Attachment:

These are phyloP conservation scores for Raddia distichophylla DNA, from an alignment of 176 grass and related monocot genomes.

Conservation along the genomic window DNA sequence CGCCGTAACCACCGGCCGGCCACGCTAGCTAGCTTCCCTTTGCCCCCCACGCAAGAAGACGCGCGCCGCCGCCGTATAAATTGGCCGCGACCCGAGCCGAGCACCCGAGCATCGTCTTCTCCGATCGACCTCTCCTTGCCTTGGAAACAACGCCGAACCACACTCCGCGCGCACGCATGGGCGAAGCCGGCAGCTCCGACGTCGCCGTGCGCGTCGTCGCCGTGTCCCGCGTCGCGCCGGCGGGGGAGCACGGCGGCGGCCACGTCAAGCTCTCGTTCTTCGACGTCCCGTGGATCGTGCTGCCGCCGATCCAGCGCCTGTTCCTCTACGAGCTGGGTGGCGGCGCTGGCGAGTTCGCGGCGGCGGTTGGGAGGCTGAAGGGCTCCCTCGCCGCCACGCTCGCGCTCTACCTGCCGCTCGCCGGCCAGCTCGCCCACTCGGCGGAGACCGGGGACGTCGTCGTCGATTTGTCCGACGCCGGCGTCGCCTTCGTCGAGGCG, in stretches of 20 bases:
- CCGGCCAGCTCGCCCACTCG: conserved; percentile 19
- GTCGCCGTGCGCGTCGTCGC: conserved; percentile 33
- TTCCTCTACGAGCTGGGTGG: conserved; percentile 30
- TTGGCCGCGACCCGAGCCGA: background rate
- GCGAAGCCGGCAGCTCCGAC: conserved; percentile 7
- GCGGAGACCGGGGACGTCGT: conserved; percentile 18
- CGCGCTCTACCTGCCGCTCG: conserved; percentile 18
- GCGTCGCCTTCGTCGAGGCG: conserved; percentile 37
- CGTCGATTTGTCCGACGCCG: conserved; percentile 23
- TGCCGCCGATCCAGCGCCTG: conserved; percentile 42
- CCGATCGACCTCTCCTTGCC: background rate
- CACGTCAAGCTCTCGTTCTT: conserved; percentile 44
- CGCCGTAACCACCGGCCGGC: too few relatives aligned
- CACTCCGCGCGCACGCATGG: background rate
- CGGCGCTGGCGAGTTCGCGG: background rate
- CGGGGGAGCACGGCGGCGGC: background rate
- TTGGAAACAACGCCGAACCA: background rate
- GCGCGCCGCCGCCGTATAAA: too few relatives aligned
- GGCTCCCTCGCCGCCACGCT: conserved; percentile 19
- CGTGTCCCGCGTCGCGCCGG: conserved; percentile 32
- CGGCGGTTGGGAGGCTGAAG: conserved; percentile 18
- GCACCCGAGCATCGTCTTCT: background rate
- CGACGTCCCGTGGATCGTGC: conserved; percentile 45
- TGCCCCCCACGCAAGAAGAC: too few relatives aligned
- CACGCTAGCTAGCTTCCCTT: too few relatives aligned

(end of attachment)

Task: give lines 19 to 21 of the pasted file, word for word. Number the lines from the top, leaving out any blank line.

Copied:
- TTGGAAACAACGCCGAACCA: background rate
- GCGCGCCGCCGCCGTATAAA: too few relatives aligned
- GGCTCCCTCGCCGCCACGCT: conserved; percentile 19